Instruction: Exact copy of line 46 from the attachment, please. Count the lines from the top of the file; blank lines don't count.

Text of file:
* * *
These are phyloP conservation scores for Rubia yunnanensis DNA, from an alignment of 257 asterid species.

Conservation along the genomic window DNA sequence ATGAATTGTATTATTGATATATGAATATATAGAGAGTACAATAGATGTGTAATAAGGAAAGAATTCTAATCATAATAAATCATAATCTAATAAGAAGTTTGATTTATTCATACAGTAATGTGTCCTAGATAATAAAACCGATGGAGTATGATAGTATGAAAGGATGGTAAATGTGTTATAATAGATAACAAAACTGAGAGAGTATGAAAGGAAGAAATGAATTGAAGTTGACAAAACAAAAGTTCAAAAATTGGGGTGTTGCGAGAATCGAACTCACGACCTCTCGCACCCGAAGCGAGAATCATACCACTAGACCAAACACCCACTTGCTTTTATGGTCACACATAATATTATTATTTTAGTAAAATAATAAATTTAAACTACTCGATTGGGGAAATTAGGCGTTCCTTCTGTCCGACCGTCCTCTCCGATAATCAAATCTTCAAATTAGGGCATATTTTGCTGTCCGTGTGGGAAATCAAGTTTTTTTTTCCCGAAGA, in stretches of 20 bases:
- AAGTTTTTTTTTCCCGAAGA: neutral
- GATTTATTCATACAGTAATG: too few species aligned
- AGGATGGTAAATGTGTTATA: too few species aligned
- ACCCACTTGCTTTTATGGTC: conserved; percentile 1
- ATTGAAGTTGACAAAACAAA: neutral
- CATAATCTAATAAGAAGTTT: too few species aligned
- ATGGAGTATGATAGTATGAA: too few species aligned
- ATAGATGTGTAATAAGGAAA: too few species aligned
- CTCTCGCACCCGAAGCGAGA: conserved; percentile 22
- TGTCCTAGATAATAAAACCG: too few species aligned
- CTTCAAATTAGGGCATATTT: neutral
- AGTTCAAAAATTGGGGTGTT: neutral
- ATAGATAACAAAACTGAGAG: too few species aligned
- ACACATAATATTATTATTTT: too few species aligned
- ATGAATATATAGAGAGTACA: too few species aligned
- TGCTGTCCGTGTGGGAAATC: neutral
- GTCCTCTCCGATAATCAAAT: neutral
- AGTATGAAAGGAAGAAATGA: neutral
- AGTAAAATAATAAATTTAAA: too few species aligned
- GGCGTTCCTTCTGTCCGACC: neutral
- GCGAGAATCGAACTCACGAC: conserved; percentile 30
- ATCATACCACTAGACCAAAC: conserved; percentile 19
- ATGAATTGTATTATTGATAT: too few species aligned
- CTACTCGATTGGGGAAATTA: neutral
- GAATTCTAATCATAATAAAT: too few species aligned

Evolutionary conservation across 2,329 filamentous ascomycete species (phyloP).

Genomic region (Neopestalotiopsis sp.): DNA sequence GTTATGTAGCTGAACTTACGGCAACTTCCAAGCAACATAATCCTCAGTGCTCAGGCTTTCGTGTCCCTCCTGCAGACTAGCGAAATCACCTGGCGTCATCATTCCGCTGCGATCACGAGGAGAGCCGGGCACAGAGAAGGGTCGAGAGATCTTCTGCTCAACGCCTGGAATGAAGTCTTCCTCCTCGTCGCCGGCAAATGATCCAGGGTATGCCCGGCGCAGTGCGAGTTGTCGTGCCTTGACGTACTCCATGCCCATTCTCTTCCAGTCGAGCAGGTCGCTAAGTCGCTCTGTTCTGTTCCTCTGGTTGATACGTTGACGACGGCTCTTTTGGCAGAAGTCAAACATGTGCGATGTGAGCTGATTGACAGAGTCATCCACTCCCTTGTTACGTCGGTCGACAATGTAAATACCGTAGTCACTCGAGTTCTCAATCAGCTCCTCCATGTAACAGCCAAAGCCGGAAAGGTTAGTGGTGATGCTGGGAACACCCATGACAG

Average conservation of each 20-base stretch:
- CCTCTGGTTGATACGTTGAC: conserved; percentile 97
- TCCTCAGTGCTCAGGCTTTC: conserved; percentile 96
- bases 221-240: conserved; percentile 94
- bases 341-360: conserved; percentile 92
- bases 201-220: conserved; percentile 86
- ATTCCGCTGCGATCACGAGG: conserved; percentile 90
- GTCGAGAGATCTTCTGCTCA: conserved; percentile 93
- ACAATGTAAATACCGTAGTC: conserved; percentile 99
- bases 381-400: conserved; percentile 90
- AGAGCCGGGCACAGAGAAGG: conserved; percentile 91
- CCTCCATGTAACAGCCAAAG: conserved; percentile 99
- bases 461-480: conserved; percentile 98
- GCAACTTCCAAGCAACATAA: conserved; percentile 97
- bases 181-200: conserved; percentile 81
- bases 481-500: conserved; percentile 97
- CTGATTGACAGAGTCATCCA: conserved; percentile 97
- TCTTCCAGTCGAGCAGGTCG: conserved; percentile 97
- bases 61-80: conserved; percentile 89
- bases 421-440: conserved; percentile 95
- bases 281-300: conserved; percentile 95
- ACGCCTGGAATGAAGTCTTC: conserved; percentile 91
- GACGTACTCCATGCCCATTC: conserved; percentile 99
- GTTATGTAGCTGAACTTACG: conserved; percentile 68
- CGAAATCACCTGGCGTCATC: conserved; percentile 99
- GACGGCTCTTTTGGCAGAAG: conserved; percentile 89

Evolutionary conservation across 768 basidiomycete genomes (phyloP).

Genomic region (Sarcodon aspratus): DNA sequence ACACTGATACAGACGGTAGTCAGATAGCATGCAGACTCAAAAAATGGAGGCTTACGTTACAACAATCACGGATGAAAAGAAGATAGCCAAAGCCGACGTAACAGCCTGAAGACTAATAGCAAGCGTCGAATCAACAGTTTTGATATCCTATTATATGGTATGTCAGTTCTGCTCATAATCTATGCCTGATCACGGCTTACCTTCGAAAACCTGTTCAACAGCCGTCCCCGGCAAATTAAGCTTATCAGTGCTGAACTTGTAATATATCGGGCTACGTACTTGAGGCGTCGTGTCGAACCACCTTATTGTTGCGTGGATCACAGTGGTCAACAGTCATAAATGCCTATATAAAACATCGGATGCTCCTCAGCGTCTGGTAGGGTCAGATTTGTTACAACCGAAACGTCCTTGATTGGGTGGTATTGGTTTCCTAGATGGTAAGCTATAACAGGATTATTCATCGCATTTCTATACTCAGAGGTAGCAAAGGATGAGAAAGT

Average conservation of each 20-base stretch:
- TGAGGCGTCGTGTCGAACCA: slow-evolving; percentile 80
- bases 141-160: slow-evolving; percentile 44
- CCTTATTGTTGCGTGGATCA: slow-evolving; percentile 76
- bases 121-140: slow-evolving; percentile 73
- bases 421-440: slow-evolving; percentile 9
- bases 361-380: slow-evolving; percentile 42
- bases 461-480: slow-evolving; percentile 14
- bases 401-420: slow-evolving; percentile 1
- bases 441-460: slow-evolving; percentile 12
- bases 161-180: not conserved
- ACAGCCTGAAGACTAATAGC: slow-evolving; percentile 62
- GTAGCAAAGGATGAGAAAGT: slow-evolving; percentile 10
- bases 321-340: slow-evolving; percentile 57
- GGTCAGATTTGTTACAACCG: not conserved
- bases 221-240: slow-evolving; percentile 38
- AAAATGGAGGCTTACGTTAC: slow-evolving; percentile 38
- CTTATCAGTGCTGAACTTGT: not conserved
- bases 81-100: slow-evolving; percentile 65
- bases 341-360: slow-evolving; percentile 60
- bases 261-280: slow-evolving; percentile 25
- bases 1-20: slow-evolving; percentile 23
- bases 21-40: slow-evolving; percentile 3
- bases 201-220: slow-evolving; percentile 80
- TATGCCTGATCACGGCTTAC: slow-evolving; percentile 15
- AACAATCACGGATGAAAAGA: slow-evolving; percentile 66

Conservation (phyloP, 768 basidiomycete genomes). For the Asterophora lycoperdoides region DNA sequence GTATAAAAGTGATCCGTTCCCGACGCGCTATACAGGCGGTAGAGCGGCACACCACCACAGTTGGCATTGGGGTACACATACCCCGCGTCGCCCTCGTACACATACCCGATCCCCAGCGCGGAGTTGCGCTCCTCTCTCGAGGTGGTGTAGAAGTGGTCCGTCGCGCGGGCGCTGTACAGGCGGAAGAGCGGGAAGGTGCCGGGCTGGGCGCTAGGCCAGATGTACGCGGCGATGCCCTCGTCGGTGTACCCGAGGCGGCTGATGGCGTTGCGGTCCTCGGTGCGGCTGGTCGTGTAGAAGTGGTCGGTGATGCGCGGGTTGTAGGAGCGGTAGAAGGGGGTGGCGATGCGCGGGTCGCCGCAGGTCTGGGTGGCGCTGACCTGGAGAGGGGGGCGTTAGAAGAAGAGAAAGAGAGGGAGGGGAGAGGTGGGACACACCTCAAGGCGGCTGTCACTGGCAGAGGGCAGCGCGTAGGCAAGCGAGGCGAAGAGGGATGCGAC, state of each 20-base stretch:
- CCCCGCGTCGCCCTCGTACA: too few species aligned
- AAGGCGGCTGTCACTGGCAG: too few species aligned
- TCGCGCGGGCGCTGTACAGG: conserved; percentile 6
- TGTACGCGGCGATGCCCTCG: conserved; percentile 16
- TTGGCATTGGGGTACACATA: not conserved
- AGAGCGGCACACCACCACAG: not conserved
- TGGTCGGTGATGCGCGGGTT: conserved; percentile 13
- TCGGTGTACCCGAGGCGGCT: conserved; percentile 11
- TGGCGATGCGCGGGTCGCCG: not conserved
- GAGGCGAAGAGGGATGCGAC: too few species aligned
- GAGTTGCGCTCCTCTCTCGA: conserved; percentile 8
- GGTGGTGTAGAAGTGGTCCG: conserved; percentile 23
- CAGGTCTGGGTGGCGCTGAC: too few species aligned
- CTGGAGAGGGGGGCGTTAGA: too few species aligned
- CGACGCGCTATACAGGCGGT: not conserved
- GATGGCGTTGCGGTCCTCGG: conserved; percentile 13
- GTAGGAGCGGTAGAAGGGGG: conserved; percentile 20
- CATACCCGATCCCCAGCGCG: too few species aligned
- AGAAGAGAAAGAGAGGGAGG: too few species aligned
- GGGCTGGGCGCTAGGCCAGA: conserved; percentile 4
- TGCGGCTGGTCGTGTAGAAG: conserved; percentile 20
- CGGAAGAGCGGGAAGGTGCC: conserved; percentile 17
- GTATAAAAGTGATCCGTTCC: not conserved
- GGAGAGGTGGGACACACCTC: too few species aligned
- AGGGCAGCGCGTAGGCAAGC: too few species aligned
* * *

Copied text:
- CTGATTGACAGAGTCATCCA: conserved; percentile 97